“My role is that of a witness, not a preacher”, says Dr James Hansen, one the world’s leading scientist on climate issues. A witness, as defined by the writer Robert Pool, is “someone who believes he has information so important that he cannot keep silent.”
In his book, Storms of My Grandchildren: The Truth about the Coming Climate Catastrophe and Our Last Chance to Save Humanity, James Hansen, often called the father of global warming, talks about the science and the mechanisms that drive global warming in a way that makes it relatively easy for readers to understand.
“Politicians are happy if scientists provide information and then go away and shut up”, he writes. But science and policy cannot be divorced. ” Policy decisions on climate change are “being deliberated every day by those without full of the science, and often with intentional misinformation spawned by special interests.” “This book” says Hansen, “was written to help rectify this situation. Citizens with a special interest – in their loved ones – need to become familiar with the science, exercise their democratic rights, and pay attention to politicians’ decisions Otherwise, it seems, short-term special interests will hold sway in capitals around the world – and we are running out of time.”
Hansen is one of the few outspoken scientists, who convinced by new evidence, in the mid-1980s, that rapid climate change might be eminent, took a more activist stance than scientists had normally taken, made the public aware of the problem. Despite the increased evidence though, administration officials and politicians tried to downplay the significance of Hansen’s and other scientists’ testimonies, in 1985 and 1986, that evidence of the warming “is overwhelming” and that it may be too late to avert major climatic changes. The Senator David Durenberger (R-MI) observed presciently, in his opening statement to the December 1985 hearings on global warming, that “grappling with the problem [of global warming] is going to be just about as easy as nailing Jelly-O to the wall.”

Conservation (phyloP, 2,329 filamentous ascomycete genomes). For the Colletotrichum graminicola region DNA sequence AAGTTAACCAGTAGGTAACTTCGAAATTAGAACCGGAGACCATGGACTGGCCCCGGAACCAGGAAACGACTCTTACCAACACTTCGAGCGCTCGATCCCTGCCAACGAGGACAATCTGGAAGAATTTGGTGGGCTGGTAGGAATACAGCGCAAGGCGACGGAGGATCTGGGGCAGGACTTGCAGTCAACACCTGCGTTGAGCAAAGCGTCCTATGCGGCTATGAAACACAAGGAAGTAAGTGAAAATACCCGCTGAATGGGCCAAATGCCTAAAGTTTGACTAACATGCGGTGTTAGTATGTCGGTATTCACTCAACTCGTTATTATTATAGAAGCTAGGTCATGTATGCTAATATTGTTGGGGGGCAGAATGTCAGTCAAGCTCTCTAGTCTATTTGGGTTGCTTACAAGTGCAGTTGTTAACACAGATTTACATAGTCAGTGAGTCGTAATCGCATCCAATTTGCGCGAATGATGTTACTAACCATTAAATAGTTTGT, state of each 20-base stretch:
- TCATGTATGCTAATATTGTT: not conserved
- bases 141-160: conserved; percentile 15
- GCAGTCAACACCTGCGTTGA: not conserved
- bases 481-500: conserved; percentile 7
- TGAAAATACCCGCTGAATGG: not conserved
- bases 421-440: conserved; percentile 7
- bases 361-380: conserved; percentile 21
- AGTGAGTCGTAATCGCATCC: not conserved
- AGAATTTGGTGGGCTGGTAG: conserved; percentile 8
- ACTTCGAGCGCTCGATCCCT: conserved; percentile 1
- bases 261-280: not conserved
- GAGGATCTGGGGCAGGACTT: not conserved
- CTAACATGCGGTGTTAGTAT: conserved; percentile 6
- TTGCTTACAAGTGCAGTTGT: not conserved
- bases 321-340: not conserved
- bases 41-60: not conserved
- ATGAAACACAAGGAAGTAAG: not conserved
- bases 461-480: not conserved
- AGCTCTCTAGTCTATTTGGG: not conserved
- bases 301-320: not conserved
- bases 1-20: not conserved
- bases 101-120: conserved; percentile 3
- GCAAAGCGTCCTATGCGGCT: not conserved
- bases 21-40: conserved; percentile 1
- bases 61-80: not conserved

In June 1988, when James Hansen, in the midst of a drought in the U.S., proclaimed that he was “99 percent confident” that current temperatures represent a “real warming trend” as opposed to natural variability. “We are loading the climate dice” he said.
Hansen’s warning, was followed by anomalous weather events, such as the Hurricane Gilbert which heavily damaged Cancun and the north-eastern coast of Mexico, extensive forest fires in Yellowstone and severe drought in the Midwest which added a momentum to his testimony and had the attention of the public, the media and policy makers.
But his testimony and conclusions had also caused an intense reaction among many scientists in the climate community who believed that although Hansen was not demonstrably wrong, he was failing to hedge his conclusions with the appropriate qualifiers that reflect the imprecise science of climate modelling. Two of them, Richard Lindzen, an atmospheric physicist and the Alfred P. Sloan, Professor of Meteorology at the Massachusetts Institute of Technology, known for his research in dynamic meteorology, especially planetary waves – both distinguished scientists but outside the greenhouse field – wrote a letter to President Bush, on 23 September 1989, extolling the merits of a report titled “Scientific Perspectives on the Greenhouse Problem”.